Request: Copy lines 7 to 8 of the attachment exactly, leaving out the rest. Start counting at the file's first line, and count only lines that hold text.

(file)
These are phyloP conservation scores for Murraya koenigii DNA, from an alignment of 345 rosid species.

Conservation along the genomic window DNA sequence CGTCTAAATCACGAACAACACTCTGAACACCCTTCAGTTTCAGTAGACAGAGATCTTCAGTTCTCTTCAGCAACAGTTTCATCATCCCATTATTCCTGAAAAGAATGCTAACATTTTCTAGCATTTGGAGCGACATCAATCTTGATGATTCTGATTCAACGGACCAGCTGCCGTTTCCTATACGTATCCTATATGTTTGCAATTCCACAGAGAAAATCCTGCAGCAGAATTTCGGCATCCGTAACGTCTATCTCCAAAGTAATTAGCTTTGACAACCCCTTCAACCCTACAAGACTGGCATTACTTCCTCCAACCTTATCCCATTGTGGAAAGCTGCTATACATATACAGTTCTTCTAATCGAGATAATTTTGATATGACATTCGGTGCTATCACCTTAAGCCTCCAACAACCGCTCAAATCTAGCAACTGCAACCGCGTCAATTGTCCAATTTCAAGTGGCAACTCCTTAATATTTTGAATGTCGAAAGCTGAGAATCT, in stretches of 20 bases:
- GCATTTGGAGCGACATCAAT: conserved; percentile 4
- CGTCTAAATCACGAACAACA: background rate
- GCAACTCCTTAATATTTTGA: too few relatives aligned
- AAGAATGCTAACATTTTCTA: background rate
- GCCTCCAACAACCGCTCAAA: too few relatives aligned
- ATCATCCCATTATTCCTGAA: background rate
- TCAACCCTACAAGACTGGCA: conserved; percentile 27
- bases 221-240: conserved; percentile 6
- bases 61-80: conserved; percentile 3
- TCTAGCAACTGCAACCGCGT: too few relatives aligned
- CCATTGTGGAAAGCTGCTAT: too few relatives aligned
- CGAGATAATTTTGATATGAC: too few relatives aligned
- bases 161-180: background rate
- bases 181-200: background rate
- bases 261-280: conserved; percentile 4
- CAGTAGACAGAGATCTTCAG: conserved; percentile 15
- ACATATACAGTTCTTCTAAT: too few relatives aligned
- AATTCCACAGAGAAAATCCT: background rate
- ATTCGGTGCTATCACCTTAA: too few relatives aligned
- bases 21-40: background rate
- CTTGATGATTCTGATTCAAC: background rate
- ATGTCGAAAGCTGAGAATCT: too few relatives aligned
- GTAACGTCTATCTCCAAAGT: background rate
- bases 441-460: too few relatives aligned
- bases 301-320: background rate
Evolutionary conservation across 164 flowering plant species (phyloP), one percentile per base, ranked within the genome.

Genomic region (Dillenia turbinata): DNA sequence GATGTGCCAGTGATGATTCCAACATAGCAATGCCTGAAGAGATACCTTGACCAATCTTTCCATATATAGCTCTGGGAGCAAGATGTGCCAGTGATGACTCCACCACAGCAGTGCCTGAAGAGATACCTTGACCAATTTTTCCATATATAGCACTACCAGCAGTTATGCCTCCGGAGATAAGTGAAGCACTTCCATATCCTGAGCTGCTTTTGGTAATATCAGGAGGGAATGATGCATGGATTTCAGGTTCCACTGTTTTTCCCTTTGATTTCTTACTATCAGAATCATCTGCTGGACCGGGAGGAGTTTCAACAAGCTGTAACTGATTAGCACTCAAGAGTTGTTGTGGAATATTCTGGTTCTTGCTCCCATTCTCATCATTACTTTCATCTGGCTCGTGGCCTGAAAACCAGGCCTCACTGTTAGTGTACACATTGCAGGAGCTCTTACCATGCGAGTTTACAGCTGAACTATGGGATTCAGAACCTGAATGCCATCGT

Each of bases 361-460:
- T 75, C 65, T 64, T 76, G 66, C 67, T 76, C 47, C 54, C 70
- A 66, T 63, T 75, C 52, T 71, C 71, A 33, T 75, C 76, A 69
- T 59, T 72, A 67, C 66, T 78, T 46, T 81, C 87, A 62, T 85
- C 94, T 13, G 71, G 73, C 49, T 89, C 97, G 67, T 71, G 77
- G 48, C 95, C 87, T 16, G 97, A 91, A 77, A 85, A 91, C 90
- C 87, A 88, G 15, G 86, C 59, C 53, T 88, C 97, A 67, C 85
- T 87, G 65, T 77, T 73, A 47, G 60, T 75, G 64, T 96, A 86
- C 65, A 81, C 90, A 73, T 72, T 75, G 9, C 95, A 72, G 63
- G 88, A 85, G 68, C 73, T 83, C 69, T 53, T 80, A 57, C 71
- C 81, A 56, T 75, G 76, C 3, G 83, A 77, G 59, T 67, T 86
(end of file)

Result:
- GCCTCCAACAACCGCTCAAA: too few relatives aligned
- ATCATCCCATTATTCCTGAA: background rate